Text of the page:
2.1.4 Deep UV-based LEDs

Deep UV-based LEDs with higher efficiency can simplify the introduction of portable disinfection systems, such as UVC-equipped masks, and reduce the energy consumption, leading to faster and easier technological implementation of new products [59]. Minamikawa et al. [60] optimized the irradiation device for deep UV LEDs by quantitative assessments of DUV-LED irradiation effects on SARS-CoV-2. They also, determined the culture media suitable for inactivation of SARS-CoV-2 and developed an irradiation system using commercially available DUV LEDs operating at a central wavelength of 265 nm, 280 nm, or 300 nm. At all wavelengths, the number of plaques decreased exponentially with the total dose of DUV-LED energy. The DUV-LED, operating at a wavelength of 265 nm, showed the highest inactivation effect on SARS-CoV-2. To achieve 99.9% inactivation of SARS-CoV-2, the total energy dose required by DUV-LED was found to be 1.8 mJ/cm2 for 265 nm, 3.0 mJ/cm2 for 280 nm, and 23 mJ/cm2 for 300 nm. Using these quantitative data, the effectiveness of inactivating SARS-CoV-2 can be estimated based on the transmission levels in each environment. To minimize DUV-LED light absorption by the culture media during irradiation, they reported that the culture media suitable for DUV-LED irradiation should contain a minimum of EMEM media and FBS additive to significantly reduce light absorption.

2.1.5 UV signature mutations

Both ionizing and non-ionizing radiation can cause mutations in DNA, albeit through different mechanisms. Strong ionizing radiation such as high-energy UVC, X-rays, and gamma rays can cause single- and double-strand breaks in the DNA backbone through the formation of hydroxyl radicals upon irradiation. Methods based on UV irradiation can promote genetic mutations and create new variants that are potentially more stable and transmissible or move toward eradication. These mutations forced by irradiation are known as "mutational signatures", which could be tracked by high-throughput nucleotide sequencing [61]. Ionizing radiation can also change bases; for example, cytosine can change to uracil by deamination (Fig. 2).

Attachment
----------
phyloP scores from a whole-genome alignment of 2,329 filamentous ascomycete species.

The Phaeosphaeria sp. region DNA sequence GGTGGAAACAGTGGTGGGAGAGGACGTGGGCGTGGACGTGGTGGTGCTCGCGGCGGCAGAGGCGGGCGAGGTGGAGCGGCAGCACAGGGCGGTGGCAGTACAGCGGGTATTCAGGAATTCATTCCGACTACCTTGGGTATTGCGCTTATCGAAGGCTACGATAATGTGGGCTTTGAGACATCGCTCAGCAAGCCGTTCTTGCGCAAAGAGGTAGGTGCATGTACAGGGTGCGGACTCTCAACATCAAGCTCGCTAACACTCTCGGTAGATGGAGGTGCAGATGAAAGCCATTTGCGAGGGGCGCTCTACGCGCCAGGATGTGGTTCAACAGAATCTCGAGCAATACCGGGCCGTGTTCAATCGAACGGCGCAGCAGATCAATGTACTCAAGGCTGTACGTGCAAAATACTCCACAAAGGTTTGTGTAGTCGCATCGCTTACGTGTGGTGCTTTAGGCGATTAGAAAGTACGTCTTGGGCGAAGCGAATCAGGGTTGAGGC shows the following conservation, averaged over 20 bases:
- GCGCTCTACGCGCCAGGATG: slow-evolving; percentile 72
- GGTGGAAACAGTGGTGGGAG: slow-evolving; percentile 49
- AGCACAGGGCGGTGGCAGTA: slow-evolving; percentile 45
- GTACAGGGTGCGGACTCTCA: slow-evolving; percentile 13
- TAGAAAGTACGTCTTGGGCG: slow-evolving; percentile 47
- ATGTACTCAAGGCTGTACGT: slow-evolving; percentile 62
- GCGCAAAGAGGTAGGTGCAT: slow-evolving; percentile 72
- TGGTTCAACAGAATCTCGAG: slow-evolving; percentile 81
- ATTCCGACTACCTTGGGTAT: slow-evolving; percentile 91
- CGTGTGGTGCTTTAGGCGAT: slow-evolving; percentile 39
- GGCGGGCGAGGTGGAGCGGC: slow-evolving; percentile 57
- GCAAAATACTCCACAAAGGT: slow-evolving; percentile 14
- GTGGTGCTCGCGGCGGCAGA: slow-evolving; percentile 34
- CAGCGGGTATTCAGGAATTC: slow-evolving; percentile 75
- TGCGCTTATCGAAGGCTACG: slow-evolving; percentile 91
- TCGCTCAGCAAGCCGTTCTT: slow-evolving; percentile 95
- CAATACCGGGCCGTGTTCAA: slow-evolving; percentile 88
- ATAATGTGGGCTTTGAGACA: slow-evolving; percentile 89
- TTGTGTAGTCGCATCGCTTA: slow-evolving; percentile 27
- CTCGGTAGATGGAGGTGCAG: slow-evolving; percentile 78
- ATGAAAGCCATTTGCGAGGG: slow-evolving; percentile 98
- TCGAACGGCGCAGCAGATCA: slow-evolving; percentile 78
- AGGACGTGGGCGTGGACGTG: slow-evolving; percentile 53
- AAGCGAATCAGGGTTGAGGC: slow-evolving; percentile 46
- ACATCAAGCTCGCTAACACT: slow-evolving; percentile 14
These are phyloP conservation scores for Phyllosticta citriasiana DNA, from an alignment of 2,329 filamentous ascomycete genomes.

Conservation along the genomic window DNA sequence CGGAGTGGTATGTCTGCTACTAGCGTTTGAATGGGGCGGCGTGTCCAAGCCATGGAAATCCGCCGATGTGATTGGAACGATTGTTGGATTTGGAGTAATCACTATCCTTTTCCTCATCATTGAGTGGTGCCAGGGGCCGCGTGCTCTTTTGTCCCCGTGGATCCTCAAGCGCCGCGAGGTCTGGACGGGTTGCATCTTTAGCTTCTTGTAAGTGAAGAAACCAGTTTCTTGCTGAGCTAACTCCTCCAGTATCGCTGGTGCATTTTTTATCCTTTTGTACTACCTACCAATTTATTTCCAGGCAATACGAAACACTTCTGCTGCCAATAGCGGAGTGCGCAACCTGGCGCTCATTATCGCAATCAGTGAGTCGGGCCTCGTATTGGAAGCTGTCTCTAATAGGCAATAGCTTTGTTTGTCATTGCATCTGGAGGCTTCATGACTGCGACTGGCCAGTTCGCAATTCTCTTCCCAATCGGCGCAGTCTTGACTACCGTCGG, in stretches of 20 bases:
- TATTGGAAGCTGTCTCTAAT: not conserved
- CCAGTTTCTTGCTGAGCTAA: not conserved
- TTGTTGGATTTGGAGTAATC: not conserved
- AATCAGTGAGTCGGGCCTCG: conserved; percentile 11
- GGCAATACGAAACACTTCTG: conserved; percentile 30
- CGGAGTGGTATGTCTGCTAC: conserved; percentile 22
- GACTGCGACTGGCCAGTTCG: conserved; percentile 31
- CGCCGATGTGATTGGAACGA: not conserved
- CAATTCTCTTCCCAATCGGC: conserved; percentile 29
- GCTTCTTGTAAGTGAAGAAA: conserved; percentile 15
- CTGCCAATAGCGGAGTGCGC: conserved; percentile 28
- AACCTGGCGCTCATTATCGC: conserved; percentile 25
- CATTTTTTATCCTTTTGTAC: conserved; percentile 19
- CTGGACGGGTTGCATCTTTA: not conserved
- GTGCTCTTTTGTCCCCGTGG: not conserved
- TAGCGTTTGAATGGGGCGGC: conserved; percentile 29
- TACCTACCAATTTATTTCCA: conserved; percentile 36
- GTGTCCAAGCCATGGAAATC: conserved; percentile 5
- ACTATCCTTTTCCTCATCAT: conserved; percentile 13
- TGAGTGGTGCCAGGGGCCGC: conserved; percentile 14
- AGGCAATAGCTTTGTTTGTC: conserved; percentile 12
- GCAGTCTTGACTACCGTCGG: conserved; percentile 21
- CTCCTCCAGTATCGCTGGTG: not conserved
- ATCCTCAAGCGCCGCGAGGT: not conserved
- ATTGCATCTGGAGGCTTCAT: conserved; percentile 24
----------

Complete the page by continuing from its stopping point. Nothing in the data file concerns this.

Non-ionizing radiation can induce the formation of dimers between two adjacent pyrimidine bases. In the case of DNA viruses, this dimerization could occur between two thymines [62], within a nucleotide strand, whereas uracil dimerization can occur in RNA viruses [63]. The formation of uracil/thymine dimers can lead to frameshift or point mutations in the genome known as mutational signatures [64]. While previous studies classified mutations based on energy and wavelength, more recent studies have shown that both high- and low-energy radiation can lead to mutational signatures and that UV signature mutations induced by UVC, UVB, and UVA are generally similar [65]. Analysis of SARS-CoV-2 genome sequences from around the world has shown that the rate of UV mutational signatures is higher than expectation if these events occurred randomly [63]. The global mutation spectrum of SARS-CoV-2 overwhelmingly indicates C→U and G→U substitutions. Incidentally, several UV irradiation techniques are currently being used to reduce the risk of viral infection, which may accelerate the emergence of C→U mutations in global SARS-CoV-2 genomes. The prevalence of UV mutational signatures in SARS-CoV-2 beyond the general replication error-induced mechanism of mutagenesis necessitates that we vigilantly monitor the long-term implications of irradiation-mediated viral inactivation strategies. Because these strategies can reduce transmission of viral infections, we need to closely monitor the occurrence of UV mutational signatures in global SARS-CoV-2 genomes.

2.2 Nuclear radiations